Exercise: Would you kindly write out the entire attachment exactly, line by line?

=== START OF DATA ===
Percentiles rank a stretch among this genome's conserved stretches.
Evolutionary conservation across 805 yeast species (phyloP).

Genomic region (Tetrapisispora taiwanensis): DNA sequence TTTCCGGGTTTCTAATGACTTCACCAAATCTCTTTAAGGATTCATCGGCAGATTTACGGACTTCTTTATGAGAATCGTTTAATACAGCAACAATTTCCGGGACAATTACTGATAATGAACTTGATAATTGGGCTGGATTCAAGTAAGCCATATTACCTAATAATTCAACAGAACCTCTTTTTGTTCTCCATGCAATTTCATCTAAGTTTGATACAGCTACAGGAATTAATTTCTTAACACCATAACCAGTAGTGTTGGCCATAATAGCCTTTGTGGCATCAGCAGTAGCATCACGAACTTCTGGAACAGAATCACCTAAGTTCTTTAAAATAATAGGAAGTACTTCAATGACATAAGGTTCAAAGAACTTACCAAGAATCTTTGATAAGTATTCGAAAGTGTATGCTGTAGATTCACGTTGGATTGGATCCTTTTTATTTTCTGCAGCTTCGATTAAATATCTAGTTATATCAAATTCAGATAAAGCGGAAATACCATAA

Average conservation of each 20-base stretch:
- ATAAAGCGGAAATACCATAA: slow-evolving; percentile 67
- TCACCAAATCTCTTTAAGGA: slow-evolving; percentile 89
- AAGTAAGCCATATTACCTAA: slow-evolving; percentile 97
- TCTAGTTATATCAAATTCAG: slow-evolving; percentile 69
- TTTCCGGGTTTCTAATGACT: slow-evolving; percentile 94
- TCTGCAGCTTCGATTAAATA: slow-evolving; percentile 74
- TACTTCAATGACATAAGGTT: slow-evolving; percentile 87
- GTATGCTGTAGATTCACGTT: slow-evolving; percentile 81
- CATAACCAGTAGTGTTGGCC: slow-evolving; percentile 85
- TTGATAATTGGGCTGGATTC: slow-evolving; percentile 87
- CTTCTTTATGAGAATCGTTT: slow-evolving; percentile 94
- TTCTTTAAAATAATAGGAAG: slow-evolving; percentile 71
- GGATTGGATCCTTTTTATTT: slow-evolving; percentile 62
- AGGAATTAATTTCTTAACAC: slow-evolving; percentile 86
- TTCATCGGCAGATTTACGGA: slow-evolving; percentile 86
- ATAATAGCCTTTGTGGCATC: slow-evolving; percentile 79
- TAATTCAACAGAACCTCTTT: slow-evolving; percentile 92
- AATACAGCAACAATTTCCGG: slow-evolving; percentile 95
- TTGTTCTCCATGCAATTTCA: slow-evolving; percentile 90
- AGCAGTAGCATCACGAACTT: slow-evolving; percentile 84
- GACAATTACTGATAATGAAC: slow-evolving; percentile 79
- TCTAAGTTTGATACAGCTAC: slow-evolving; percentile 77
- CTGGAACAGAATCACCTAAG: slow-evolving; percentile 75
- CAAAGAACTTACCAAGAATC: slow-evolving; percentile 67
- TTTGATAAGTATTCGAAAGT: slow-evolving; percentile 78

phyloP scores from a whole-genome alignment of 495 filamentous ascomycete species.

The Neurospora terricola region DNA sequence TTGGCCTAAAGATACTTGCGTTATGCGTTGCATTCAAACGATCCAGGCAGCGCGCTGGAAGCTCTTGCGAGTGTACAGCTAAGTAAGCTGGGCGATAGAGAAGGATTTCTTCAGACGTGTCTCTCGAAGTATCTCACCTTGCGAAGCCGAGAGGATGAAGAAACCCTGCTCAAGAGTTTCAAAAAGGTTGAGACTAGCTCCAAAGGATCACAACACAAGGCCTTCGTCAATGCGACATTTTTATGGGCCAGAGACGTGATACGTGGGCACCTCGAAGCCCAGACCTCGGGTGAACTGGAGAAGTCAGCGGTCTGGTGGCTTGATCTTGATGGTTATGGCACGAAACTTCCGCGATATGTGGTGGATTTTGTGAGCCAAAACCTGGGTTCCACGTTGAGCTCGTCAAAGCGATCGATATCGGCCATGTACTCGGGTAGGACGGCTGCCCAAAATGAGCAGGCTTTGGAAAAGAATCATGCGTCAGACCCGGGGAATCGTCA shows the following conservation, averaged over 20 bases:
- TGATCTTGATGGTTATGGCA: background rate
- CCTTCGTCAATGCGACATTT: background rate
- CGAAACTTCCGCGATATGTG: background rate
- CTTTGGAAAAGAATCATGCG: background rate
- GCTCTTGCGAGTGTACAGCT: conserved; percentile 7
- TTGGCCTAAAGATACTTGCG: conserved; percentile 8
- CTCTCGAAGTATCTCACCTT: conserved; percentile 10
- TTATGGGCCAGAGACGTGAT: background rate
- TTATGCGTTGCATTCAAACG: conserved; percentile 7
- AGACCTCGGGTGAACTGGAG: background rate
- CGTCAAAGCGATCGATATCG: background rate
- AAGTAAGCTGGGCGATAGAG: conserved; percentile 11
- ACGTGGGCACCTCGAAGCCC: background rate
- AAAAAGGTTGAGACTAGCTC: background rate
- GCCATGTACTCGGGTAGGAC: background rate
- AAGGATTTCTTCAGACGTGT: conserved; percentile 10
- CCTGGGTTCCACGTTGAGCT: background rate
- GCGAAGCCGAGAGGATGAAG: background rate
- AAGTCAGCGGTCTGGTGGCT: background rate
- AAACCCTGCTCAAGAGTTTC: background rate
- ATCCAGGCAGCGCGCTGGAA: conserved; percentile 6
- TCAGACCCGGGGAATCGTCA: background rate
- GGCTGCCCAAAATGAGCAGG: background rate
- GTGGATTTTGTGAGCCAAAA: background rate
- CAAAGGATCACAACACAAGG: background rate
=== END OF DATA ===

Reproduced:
Percentiles rank a stretch among this genome's conserved stretches.
Evolutionary conservation across 805 yeast species (phyloP).

Genomic region (Tetrapisispora taiwanensis): DNA sequence TTTCCGGGTTTCTAATGACTTCACCAAATCTCTTTAAGGATTCATCGGCAGATTTACGGACTTCTTTATGAGAATCGTTTAATACAGCAACAATTTCCGGGACAATTACTGATAATGAACTTGATAATTGGGCTGGATTCAAGTAAGCCATATTACCTAATAATTCAACAGAACCTCTTTTTGTTCTCCATGCAATTTCATCTAAGTTTGATACAGCTACAGGAATTAATTTCTTAACACCATAACCAGTAGTGTTGGCCATAATAGCCTTTGTGGCATCAGCAGTAGCATCACGAACTTCTGGAACAGAATCACCTAAGTTCTTTAAAATAATAGGAAGTACTTCAATGACATAAGGTTCAAAGAACTTACCAAGAATCTTTGATAAGTATTCGAAAGTGTATGCTGTAGATTCACGTTGGATTGGATCCTTTTTATTTTCTGCAGCTTCGATTAAATATCTAGTTATATCAAATTCAGATAAAGCGGAAATACCATAA

Average conservation of each 20-base stretch:
- ATAAAGCGGAAATACCATAA: slow-evolving; percentile 67
- TCACCAAATCTCTTTAAGGA: slow-evolving; percentile 89
- AAGTAAGCCATATTACCTAA: slow-evolving; percentile 97
- TCTAGTTATATCAAATTCAG: slow-evolving; percentile 69
- TTTCCGGGTTTCTAATGACT: slow-evolving; percentile 94
- TCTGCAGCTTCGATTAAATA: slow-evolving; percentile 74
- TACTTCAATGACATAAGGTT: slow-evolving; percentile 87
- GTATGCTGTAGATTCACGTT: slow-evolving; percentile 81
- CATAACCAGTAGTGTTGGCC: slow-evolving; percentile 85
- TTGATAATTGGGCTGGATTC: slow-evolving; percentile 87
- CTTCTTTATGAGAATCGTTT: slow-evolving; percentile 94
- TTCTTTAAAATAATAGGAAG: slow-evolving; percentile 71
- GGATTGGATCCTTTTTATTT: slow-evolving; percentile 62
- AGGAATTAATTTCTTAACAC: slow-evolving; percentile 86
- TTCATCGGCAGATTTACGGA: slow-evolving; percentile 86
- ATAATAGCCTTTGTGGCATC: slow-evolving; percentile 79
- TAATTCAACAGAACCTCTTT: slow-evolving; percentile 92
- AATACAGCAACAATTTCCGG: slow-evolving; percentile 95
- TTGTTCTCCATGCAATTTCA: slow-evolving; percentile 90
- AGCAGTAGCATCACGAACTT: slow-evolving; percentile 84
- GACAATTACTGATAATGAAC: slow-evolving; percentile 79
- TCTAAGTTTGATACAGCTAC: slow-evolving; percentile 77
- CTGGAACAGAATCACCTAAG: slow-evolving; percentile 75
- CAAAGAACTTACCAAGAATC: slow-evolving; percentile 67
- TTTGATAAGTATTCGAAAGT: slow-evolving; percentile 78

phyloP scores from a whole-genome alignment of 495 filamentous ascomycete species.

The Neurospora terricola region DNA sequence TTGGCCTAAAGATACTTGCGTTATGCGTTGCATTCAAACGATCCAGGCAGCGCGCTGGAAGCTCTTGCGAGTGTACAGCTAAGTAAGCTGGGCGATAGAGAAGGATTTCTTCAGACGTGTCTCTCGAAGTATCTCACCTTGCGAAGCCGAGAGGATGAAGAAACCCTGCTCAAGAGTTTCAAAAAGGTTGAGACTAGCTCCAAAGGATCACAACACAAGGCCTTCGTCAATGCGACATTTTTATGGGCCAGAGACGTGATACGTGGGCACCTCGAAGCCCAGACCTCGGGTGAACTGGAGAAGTCAGCGGTCTGGTGGCTTGATCTTGATGGTTATGGCACGAAACTTCCGCGATATGTGGTGGATTTTGTGAGCCAAAACCTGGGTTCCACGTTGAGCTCGTCAAAGCGATCGATATCGGCCATGTACTCGGGTAGGACGGCTGCCCAAAATGAGCAGGCTTTGGAAAAGAATCATGCGTCAGACCCGGGGAATCGTCA shows the following conservation, averaged over 20 bases:
- TGATCTTGATGGTTATGGCA: background rate
- CCTTCGTCAATGCGACATTT: background rate
- CGAAACTTCCGCGATATGTG: background rate
- CTTTGGAAAAGAATCATGCG: background rate
- GCTCTTGCGAGTGTACAGCT: conserved; percentile 7
- TTGGCCTAAAGATACTTGCG: conserved; percentile 8
- CTCTCGAAGTATCTCACCTT: conserved; percentile 10
- TTATGGGCCAGAGACGTGAT: background rate
- TTATGCGTTGCATTCAAACG: conserved; percentile 7
- AGACCTCGGGTGAACTGGAG: background rate
- CGTCAAAGCGATCGATATCG: background rate
- AAGTAAGCTGGGCGATAGAG: conserved; percentile 11
- ACGTGGGCACCTCGAAGCCC: background rate
- AAAAAGGTTGAGACTAGCTC: background rate
- GCCATGTACTCGGGTAGGAC: background rate
- AAGGATTTCTTCAGACGTGT: conserved; percentile 10
- CCTGGGTTCCACGTTGAGCT: background rate
- GCGAAGCCGAGAGGATGAAG: background rate
- AAGTCAGCGGTCTGGTGGCT: background rate
- AAACCCTGCTCAAGAGTTTC: background rate
- ATCCAGGCAGCGCGCTGGAA: conserved; percentile 6
- TCAGACCCGGGGAATCGTCA: background rate
- GGCTGCCCAAAATGAGCAGG: background rate
- GTGGATTTTGTGAGCCAAAA: background rate
- CAAAGGATCACAACACAAGG: background rate